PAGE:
• Another set of built-in features on this new MPK Mini include: an arpeggiator, a note repeat function and a whole host of chord modes. All of which can be accessed through their own dedicated buttons.
  • With the MPK Mini Plus you get a vast array of ports, including Midi In & Out, which allows you to connect this controller to hardware synths. There’s also ports for CV Gate, a sustain jack & Clock In & Out too!
  • Across the top of the MPK Mini Plus, you also find a line of transport controls to help you control various aspects of your DAW via the keyboard itself. Out of the box, the MPK Mini Plus comes with integration for: FL Studio, Garageband, Logic Pro and Ableton Live

What’s the Akai MPK Mini Plus software bundle look like?

As far as software bundles go, it’s pretty good.

With the purchase of an MPK Mini Plus, you get a copy of MPC beats – Akai’s very own beat-making software! You also bag yourself a wide range of virtual instruments, including: kicks, snares, 808s and even piano sounds too. All sounds that should go a long way towards helping you make some impactful loops, especially if you produce Hip Hop or RnB!

With the MPK Mini Plus, you’re no doubt wondering what the ‘Plus’ really means – i.e. how is the Mini Plus an upgrade from the standard MPK Mini MK3. Is the MPK Min Plus an entirely new keyboard? Or just an MPK Mini MK3 that’s been stretched out & sprinkled with a few new trinkets?

To help you understand just how different these 2 midi controllers really are, here’s a rundown of the difference between the two…

akai mpk mini mk3
Akai MPK Mini MK3
akai mpk mini plus review
Akai MPK Mini Plus
  • Let’s kick off with the most obvious first – keys. Much as the name suggests, the MPK Mini Plus gives you extra keys (37 in total), while the standard MPK Mini MK3 limits you to just 25. However, when it comes to keyfeel, both sets of keys feel pretty much identical.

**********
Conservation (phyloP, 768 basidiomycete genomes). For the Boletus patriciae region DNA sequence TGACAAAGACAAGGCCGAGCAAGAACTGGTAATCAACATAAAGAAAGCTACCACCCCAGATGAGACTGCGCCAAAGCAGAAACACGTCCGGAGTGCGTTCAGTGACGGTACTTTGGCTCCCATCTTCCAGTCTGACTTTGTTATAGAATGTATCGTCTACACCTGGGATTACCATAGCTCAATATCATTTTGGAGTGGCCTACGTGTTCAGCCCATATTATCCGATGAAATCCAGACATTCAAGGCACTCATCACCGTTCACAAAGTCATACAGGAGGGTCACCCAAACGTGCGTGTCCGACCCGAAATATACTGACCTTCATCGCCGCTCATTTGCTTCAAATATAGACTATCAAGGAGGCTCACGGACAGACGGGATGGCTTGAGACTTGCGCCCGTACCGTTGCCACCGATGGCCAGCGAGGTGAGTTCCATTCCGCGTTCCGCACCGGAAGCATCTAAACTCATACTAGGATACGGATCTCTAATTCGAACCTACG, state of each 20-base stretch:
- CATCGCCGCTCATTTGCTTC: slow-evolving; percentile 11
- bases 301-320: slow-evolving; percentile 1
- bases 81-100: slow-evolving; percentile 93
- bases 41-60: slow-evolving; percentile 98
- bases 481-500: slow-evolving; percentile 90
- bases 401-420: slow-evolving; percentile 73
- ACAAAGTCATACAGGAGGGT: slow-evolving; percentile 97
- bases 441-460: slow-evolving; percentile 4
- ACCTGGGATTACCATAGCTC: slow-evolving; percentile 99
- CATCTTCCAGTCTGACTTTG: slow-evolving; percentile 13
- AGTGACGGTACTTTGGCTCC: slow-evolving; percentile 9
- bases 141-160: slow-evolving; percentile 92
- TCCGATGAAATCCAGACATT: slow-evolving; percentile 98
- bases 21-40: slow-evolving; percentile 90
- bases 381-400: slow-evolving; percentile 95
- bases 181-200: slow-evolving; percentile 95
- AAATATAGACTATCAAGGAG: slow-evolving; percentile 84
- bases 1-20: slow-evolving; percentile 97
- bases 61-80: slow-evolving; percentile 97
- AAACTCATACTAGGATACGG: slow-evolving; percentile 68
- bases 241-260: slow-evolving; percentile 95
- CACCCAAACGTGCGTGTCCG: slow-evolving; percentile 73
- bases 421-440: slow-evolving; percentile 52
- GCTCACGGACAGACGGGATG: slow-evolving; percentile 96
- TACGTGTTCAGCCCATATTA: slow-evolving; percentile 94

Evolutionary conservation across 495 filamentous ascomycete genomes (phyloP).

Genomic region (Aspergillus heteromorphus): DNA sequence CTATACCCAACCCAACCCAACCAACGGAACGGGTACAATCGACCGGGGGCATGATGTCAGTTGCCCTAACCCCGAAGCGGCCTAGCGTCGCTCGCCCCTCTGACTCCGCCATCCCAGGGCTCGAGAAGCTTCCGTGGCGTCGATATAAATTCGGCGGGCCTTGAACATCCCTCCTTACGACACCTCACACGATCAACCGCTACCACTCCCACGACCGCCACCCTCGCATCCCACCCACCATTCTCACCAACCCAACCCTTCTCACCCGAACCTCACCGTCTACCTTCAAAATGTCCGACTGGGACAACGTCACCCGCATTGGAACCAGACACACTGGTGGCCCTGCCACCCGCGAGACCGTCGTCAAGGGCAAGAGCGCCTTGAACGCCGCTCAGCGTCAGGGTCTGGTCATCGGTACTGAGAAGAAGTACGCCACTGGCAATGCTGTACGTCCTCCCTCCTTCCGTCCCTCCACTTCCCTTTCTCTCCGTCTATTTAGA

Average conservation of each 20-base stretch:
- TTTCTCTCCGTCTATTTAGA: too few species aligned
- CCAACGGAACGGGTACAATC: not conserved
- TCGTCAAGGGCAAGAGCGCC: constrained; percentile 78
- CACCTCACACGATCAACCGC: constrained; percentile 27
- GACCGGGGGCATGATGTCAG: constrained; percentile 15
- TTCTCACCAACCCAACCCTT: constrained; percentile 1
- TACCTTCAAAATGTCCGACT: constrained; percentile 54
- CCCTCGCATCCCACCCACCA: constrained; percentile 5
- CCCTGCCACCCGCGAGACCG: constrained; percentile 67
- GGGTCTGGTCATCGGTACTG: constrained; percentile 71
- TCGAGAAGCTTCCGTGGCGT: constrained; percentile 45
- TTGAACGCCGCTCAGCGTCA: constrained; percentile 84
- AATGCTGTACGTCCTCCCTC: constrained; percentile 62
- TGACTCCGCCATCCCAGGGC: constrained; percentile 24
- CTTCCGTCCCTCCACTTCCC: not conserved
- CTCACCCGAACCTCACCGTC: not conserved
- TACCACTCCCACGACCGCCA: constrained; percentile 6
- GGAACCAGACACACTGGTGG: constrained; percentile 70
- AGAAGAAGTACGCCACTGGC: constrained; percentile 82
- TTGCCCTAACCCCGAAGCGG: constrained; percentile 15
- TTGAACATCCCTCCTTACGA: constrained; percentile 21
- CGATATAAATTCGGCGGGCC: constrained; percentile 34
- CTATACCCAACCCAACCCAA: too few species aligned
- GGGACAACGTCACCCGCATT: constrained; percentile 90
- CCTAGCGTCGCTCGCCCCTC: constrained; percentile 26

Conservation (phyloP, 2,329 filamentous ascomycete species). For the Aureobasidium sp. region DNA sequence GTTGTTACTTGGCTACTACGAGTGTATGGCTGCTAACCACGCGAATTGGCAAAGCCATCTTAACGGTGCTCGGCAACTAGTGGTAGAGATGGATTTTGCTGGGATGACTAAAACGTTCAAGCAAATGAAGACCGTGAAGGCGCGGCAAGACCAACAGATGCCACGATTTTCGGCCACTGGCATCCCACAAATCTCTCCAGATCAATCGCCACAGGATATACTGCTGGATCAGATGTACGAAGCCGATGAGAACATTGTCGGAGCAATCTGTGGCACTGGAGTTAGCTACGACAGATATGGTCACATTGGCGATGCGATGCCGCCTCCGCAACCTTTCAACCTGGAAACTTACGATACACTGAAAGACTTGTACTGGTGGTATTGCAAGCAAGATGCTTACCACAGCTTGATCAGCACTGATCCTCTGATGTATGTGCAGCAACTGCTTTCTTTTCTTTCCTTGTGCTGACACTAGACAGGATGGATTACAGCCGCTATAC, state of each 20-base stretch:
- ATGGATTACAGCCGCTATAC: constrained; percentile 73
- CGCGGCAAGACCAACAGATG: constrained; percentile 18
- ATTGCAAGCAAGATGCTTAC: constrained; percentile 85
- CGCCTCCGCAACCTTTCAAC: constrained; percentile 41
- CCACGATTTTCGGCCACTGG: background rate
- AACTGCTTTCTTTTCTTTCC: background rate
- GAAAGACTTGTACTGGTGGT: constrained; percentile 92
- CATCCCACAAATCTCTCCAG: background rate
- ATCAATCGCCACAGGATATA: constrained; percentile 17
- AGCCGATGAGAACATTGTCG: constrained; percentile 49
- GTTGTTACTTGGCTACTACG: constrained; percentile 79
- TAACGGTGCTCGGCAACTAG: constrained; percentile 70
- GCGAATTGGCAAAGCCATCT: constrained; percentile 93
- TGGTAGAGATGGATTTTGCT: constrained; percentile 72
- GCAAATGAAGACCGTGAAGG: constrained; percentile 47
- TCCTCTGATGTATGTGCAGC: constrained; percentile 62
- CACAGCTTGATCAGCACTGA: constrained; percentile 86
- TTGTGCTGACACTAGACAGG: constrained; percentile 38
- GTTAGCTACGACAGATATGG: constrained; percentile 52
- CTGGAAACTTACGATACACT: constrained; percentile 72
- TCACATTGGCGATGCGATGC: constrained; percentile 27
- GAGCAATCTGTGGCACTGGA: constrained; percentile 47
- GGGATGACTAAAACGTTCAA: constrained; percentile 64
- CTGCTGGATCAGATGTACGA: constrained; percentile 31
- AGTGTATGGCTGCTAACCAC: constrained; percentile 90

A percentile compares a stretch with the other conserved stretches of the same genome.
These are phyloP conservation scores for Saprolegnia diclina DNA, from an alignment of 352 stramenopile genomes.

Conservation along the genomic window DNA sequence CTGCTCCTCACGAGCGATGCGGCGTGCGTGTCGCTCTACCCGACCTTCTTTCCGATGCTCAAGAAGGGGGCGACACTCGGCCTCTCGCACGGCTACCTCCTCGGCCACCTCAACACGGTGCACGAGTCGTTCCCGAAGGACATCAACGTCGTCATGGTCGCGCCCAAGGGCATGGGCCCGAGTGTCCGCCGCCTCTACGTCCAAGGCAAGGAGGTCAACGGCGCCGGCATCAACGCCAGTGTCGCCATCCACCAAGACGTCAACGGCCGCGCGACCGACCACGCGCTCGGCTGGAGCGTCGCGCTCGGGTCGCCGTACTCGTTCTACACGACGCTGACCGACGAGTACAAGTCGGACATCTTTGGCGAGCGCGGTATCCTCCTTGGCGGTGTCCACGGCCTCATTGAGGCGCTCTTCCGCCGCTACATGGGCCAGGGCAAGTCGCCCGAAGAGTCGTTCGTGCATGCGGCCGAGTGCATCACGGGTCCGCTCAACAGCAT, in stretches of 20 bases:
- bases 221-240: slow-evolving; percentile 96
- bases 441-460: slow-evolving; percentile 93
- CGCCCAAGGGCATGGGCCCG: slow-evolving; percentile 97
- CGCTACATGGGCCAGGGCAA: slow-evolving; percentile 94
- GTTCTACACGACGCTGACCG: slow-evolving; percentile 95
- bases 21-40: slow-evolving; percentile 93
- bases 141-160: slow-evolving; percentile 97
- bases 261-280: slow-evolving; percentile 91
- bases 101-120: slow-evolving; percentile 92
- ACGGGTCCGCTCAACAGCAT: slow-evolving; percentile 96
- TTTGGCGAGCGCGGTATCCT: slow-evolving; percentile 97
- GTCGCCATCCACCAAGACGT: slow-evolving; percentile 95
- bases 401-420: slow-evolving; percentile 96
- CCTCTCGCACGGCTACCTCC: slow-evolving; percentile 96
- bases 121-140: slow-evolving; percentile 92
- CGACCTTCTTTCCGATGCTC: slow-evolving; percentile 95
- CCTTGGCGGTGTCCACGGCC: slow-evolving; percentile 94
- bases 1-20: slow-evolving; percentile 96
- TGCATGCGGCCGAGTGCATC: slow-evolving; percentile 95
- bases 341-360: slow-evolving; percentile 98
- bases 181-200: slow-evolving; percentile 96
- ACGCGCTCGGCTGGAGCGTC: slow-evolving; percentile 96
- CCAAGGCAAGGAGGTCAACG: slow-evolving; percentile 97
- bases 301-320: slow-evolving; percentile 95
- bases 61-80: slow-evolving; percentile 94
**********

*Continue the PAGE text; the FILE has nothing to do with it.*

• Transport controls – they’re something that for some reason Akai never put on the Mini MK3, but thankfully they do make an appearance on the MPK Mini Plus, which gives you the option of: play, pause, record & track back/ forth.
  • The MPK Mini Plus gives you the added bonus of an in-built step sequencer. Another perk you don’t get with the standard Akai MPK Mini MK3.
  • In terms of inputs/ outputs, the MPK Mini Plus gives you SO much more. While on the MPK Mini MK3 you’re forced to make do with just a sustain input & USB, with the Plus, you get all of that as well as: Midi In/ Out, CV Gate & Clock I/O.
  • With the Mini MK3, pitch and mod is assigned to the ‘delightful’ joystick. Whereas if you opt for the MPK Mini Plus, you get 2 dedicated wheels – one for pitch & another for mod. The only thing that’s kind of unusual is that you also still get the joystick as an assignable control. An interesting decision on Akai’s part.
  • In terms of weight and form factor, obviously the Mini MK3 is the lighter, as well as the more compact of the two. All the extra keys & features you get with the Plus understandably does demand more space & come with more weight.
  • The MPK Mini Plus also gives you a 9th assignable knob to control the integrated OLED screen. A useful perk that you don’t get on the MK3.

Now you’re clear on how the Akai MPK Mini Plus differs to MPK Mini MK3, you’re probably wanting to delve deeper into what makes this controller so good. As well as perhaps the drawbacks that by owning this controller you’re going to have to put up with. A wise thing to do before parting with any £$€.

So to help you do just that & understand how the MPK Mini Plus might fit into your studio setup, here’s the good, the bad & the ugly…

Pros of the Akai MPK Mini Plus (AKA the good)

  • Just as with the MK3, the MPC style drum pads are some of the best out there for finger drumming. They have great response & sensitivity. You can achieve some really delicate tones with these pads.